SPRING HILL, Kan. — The Spring Hill School District is responding to concerns from parents over its modified mask policy regarding exemptions.
On Monday, the district's Board of Education voted to change the policy to allow parents and legal guardians to sign off on mask exemptions for students.
The original policy only allowed medical professionals to sign off on the form, which exempts students "with a medical condition, mental health condition or disability that prevents wearing a face covering" from wearing a mask.
The move upset some parents, such as Heather Hardman and Nick Filla. Both have children in the district who are too young to be vaccinated.
"They are completely losing sight of the idea of community is taking care of your whole community," Hardman said.
Hardman's 8-year-old son has asthma, which she said isn't an extreme case, but she still worries about him being around unmasked children at school.
"I’m counting the days until they come out with the kid's vaccine," Hardman said. "I will feel better, but until then we really have them in the deep end of the pond and not able to swim very well."
Hardman said she believes the modification to the policy opens up an avenue for parents to be dishonest about exemptions. Both Hardman and Filla said they've seen comments on social media from parents planning to lie on the forms.
"People are like oh you should put allergies or put mental health, they are not going to question it, which really belittles all of the people that truly have medical and mental health issues with their kids wearing a mask," Hardman said.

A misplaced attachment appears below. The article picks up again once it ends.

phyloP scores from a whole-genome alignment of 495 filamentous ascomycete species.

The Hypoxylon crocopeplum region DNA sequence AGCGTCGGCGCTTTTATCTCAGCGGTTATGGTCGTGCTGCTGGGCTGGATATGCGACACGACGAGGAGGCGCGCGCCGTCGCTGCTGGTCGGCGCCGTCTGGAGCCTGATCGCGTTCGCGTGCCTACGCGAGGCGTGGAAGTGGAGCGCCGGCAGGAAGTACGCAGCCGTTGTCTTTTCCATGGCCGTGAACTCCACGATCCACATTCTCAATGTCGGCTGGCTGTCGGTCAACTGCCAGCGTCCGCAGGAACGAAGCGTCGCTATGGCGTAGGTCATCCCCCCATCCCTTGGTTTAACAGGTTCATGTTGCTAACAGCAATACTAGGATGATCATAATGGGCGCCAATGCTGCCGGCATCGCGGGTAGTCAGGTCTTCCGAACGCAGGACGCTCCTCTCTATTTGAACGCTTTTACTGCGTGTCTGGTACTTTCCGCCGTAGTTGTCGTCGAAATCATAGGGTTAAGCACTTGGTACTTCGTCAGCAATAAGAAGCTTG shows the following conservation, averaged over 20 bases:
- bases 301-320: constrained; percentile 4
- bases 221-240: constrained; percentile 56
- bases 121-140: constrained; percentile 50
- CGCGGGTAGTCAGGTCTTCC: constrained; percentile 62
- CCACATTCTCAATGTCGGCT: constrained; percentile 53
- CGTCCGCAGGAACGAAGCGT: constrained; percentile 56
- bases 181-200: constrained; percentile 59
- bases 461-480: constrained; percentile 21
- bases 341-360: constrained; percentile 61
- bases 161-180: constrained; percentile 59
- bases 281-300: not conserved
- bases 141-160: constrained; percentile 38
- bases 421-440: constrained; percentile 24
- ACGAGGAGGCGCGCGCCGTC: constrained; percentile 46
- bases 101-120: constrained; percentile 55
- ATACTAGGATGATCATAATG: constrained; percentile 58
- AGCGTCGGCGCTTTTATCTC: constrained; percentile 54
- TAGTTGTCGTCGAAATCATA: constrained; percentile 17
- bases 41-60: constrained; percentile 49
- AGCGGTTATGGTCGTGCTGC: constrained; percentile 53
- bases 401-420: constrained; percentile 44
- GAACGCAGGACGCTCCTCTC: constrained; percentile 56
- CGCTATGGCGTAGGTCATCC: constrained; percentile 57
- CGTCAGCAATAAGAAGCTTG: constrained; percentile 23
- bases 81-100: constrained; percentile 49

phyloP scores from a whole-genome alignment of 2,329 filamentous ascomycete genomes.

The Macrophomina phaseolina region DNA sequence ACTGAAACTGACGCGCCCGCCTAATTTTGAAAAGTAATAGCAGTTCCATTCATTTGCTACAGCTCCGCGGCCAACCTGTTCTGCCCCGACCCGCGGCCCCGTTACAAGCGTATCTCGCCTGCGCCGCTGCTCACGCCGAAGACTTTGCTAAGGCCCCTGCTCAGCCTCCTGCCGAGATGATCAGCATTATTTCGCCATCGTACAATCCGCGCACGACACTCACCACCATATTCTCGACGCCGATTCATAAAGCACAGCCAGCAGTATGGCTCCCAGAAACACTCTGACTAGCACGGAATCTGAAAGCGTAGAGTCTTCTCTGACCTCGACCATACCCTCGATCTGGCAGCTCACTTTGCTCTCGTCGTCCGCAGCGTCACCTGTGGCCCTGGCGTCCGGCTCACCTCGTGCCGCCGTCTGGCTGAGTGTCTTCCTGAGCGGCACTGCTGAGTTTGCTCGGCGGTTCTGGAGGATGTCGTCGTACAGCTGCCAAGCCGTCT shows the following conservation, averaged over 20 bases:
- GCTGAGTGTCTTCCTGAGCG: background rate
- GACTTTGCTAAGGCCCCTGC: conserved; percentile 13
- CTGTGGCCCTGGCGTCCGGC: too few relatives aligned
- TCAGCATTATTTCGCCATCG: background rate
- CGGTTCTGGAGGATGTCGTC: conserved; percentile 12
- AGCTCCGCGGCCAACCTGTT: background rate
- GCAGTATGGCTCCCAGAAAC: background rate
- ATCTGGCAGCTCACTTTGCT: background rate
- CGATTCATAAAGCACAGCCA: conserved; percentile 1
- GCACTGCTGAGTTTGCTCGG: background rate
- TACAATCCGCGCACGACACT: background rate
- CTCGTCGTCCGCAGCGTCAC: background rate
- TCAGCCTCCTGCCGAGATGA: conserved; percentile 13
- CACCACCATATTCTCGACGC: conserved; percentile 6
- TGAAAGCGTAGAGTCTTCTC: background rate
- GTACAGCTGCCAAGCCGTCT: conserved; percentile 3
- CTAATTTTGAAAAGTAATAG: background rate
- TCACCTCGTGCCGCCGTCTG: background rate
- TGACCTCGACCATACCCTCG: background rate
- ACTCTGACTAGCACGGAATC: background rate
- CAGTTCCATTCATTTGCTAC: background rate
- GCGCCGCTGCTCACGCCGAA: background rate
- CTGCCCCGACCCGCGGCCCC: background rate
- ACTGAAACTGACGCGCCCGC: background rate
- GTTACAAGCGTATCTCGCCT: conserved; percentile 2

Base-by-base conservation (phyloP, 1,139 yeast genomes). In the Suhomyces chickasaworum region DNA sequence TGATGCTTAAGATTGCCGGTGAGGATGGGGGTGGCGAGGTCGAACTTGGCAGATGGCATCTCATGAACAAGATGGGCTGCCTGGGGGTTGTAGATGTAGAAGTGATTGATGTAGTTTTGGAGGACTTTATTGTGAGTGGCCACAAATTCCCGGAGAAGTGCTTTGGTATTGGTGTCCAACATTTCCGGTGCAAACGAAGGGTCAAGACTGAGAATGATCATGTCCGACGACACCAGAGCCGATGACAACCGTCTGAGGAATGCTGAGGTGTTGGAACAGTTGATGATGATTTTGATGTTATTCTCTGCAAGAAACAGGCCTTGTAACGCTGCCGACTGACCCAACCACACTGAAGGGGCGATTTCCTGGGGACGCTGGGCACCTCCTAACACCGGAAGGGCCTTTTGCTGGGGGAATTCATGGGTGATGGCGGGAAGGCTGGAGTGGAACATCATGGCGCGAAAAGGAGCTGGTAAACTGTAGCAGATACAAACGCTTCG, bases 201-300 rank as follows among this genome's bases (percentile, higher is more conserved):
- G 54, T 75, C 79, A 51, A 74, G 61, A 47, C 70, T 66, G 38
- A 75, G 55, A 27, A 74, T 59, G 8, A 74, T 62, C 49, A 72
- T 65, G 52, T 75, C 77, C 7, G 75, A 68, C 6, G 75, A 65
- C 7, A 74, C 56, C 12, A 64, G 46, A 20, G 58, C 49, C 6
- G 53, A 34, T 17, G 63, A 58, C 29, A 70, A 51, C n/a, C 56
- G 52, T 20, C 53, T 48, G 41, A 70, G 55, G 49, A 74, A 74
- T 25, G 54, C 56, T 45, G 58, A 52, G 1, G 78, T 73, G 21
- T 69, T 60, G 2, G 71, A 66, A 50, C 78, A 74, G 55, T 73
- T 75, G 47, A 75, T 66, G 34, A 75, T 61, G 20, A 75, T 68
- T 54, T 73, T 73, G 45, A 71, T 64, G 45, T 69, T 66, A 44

When asked about the concern, Greg Goheen, general legal counsel to the district, said the district does not believe its parents would lie on the forms.
"You have to honor and respect the ability of parents to tell the truth and look out for their kids," Goheen said.
When asked about any type of verification process, Goheen said as long as exemptions fall in line with the county's order they will be accepted.
"The parents are in the best situation to speak to what the mental health of their child is, what the physical condition of their child is," Goheen said.
Filla said he's disappointed in the board's decision.
"I think that's belittling to the people who actually need those medical exemptions, the whole point of this is to keep everybody safe, it's not to control anybody," Filla said.
Filla and Hardman said they'd like to see the board reverse its decision and only allow medical professionals to sign off on the forms.
The board will hear public comments about the issue at Monday's upcoming meeting and will vote whether or not to adopt the resolution.